Mexico’s government has released a cluster map uncovering the interconnection of businesses, both manufacturers and service providers, operating in the United States and Mexico.
The map, designed to serve as a framework for understanding drivers of private investment and job creation, identifies geographic concentrations of interconnected companies, suppliers, service providers, and associated institutions across the region.
The United States has welcomed the map, with Commerce Department official, Leslie Wilson, writing in his blog post that Mexico is America’s third largest trading partner, with around $1.5 billion in trade crossing the border every day.
The map is a byproduct of the recently held North American Leaders’ Summit. Following the summit, the U.S. has created similar map and Canada is also in the process of creating one.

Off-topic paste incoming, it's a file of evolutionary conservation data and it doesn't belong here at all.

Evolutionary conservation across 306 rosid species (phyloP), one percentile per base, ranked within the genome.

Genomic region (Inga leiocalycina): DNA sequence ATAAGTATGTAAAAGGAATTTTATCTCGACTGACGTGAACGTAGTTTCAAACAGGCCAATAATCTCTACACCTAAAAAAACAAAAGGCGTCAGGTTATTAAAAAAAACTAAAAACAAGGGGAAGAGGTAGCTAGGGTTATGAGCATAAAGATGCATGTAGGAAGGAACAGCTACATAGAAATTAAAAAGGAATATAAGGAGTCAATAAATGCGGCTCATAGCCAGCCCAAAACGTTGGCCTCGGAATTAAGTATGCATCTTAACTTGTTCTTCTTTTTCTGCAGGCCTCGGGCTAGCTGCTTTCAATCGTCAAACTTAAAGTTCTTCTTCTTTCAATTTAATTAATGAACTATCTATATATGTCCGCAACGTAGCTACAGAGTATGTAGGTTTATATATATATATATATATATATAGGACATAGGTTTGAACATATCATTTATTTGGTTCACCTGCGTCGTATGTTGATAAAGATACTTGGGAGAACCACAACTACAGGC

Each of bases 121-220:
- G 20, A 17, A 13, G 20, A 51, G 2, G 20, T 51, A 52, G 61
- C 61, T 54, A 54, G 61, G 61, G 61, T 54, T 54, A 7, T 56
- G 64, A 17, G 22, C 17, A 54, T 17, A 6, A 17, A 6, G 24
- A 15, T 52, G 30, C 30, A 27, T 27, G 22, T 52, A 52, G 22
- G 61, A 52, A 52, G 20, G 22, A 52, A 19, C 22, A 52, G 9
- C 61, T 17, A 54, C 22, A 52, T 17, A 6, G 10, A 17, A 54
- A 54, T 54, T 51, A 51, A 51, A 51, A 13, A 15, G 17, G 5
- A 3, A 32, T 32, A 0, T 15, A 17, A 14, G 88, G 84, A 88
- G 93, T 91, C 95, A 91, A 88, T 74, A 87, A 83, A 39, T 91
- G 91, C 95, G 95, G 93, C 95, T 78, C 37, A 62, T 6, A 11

Based on a wide array of data such as census reports and occupation surveys, the map helps international companies with creating right business strategy. For countries, it helps to leverage their connections on their way to stoke economic development and create jobs.
Wilsons writes that many of the U.S. and Mexican businesses are deeply integrated. “In fact, a full 40% of the content of Mexican exports is comprised of U.S. inputs. This means that of all the products Americans purchase that are manufactured in Mexico, about 40% of those products’ value-added components are made here in the United States.”
“The compatibility of the U.S. and Mexican maps is also a critical step toward the development of cross-border economic development strategies that can help drive the sustainable, long-term economic vitality of urban and rural communities along the U.S.-Mexico border,” according to Wilson.
The initiative shows that Mexico-U.S. ties are only getting stronger in the face of Donald Trump’s divisive political rhetoric.